Agreed Value Option to Avoid Coinsurance

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Many commercial property policies include an optional coverage called agreed value. This coverage suspends the coinsurance clause in the policy. If a loss occurs and you have elected agreed value coverage, your insurer will not consider coinsurance when calculating your loss payment. Agreed value coverage will apply only if you have fulfilled certain requirements. These are outlined below.

Coinsurance Penalty

The coinsurance clause is designed to encourage property owners to purchase an adequate amount of insurance.

Policyholders dislike this clause because it imposes a penalty for underinsurance. When coinsurance is applicable, your policy will specify a coinsurance percentage, such as 80% or 90%. The number represents the amount of insurance you must maintain. This amount is expressed as a percentage of the value of your insured property.

For example, suppose that you have just purchased a commercial property policy that includes a 90% coinsurance percentage. The policy covers your building and personal property. These are valued at $2 million and $500,000, respectively. You have satisfied the coinsurance condition by purchasing the required limits of insurance. These are $1.8 million on your building and $450,000 on your personal property.

Penalty Determined at Time of Loss

A primary problem with the coinsurance clause is the timing of the penalty. Your insurer evaluates your policy limits at the time loss a loss occurs.

In the previous example, you satisfied the coinsurance requirements in your policy when you purchased the coverage. However, the value of your property may increase during the policy period. If you have failed to purchase additional insurance and a loss occurs, your limits may fall short of the amount required by the coinsurance clause.

You may be subject to a coinsurance penalty.

Property can increase in value for a number of reasons. Personal property, such as furniture or computer equipment, may increase in value because you have acquired more of that property since your policy was issued. Buildings may increase in value during the policy period due to inflation, rising construction costs, or a hot real estate market. You may not be aware that the value of your property has increased until a loss occurs.

Agreed Value Option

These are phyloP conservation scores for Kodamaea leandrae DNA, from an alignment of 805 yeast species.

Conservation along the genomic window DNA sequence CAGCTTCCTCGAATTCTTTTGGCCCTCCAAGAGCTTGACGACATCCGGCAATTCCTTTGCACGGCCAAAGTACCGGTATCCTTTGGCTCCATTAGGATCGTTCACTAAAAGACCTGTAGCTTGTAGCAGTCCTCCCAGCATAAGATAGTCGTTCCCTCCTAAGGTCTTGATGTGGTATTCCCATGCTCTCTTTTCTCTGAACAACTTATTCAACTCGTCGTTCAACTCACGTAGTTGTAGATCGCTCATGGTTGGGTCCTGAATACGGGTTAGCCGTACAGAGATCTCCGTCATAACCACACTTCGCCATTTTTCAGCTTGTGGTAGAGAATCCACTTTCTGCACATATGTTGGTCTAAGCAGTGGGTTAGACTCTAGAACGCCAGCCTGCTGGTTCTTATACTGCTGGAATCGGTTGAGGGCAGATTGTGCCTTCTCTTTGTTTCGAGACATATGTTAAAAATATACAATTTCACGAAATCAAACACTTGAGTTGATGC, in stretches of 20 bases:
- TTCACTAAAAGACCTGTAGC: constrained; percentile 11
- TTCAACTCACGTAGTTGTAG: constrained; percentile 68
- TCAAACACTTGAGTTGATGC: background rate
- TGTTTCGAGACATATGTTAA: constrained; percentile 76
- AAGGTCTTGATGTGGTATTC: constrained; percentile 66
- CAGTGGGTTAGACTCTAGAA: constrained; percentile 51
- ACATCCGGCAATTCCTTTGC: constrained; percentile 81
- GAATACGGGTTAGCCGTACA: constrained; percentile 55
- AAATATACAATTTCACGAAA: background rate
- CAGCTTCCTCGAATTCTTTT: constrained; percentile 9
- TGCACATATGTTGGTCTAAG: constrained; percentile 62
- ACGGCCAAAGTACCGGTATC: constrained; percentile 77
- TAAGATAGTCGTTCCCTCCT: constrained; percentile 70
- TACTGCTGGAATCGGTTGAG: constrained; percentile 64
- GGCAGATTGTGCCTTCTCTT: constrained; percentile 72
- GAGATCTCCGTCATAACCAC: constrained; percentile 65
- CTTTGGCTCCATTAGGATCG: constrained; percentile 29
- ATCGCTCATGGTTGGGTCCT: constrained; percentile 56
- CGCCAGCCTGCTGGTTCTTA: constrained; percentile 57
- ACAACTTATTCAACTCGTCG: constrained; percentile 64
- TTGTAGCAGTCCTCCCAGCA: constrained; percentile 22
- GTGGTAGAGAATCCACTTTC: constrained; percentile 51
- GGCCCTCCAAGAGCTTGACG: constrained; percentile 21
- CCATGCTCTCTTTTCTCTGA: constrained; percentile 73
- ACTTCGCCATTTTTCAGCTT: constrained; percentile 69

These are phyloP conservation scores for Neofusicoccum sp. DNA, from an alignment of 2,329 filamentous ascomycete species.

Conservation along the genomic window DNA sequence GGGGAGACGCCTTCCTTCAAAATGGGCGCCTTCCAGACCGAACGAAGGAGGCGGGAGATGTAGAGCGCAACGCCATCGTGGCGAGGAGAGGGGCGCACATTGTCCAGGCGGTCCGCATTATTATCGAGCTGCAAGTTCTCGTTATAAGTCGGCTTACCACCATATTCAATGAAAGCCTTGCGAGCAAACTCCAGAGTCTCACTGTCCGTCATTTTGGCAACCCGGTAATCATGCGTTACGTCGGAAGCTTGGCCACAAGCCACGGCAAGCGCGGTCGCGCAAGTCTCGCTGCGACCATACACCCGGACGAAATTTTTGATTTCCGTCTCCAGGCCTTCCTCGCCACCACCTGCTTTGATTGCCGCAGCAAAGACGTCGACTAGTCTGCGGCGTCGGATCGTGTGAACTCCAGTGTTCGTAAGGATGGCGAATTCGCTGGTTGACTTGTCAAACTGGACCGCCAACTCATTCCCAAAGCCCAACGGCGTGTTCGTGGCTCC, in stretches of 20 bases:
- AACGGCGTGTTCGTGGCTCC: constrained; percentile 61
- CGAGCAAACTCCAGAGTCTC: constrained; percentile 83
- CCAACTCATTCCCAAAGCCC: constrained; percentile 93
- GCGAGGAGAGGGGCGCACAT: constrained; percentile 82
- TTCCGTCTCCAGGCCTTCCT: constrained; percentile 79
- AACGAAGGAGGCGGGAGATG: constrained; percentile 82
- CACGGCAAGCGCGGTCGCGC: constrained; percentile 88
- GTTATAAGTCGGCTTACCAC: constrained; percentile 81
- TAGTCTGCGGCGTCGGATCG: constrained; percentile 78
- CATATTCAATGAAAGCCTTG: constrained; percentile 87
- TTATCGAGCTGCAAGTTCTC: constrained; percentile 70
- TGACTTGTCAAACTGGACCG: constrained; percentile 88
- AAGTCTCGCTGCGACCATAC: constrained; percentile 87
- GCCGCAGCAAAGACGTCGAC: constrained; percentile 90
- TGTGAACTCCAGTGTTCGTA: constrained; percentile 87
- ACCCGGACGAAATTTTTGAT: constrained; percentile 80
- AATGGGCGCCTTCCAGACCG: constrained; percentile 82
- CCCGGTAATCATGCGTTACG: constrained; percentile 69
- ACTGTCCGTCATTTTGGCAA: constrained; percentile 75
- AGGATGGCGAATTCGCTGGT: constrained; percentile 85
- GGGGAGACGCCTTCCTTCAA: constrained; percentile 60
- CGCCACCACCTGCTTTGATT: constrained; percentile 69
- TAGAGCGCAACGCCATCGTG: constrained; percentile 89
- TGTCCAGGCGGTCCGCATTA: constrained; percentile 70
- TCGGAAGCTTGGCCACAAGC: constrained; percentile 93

As its name suggests, an agreed value is a property value that you and your insurer agree upon at the beginning of your policy period. To obtain coverage based on an agreed value, you must submit a statement of values to your insurer before your policy begins or renews. A statement of values is a list of your insured property (buildings and personal property) that includes the value of each item. Property values should be expressed in terms of replacement cost or actual cash value, whichever applies under your policy.

A statement of values is normally prepared on a standard form provided by your insurer. Ask your agent or broker for assistance if you need help completing the form.

Once you have provided a statement of values to your insurer, the coinsurance clause in your policy will be suspended for one year (the term of your policy).

To continue agreed value coverage the following year, you must submit a new statement of values before your current policy expires. If you fail to provide one, the coinsurance clause will be reactivated.

Must Maintain Proper Limits

To obtain protection from coinsurance under the agreed value clause, you must maintain limits equal to the agreed values. That is, if your statement of values indicates that the cost to replace your building is $2 million, you must maintain a building limit of at least $2 million. If a loss occurs and you have failed to maintain the limits shown in your statement of values, you may be stuck paying a portion of the loss. 

Under the agreed value clause, the most your insurer will pay for a loss to damaged property is the proportion that the limit for that property bears to the agreed value for that property shown in the statement of values.

For example, suppose that the replacement cost of your building is listed as $2 million in your statement of values. You have insured your building for only $1.5 million. Your policy includes a $1000 deductible.

A severe hailstorm causes $100,000 damage to the roof of your building. You have failed to insure your building at the $2 million replacement cost. Thus, your insurer will not pay the loss in full. Your insurer will pay only $74,000. Here is the calculation:

$1.5 million divided by $2 million = .75

.75 times 100,000 loss = $75,000

$75,000 less the $1,000 deductible = $74,000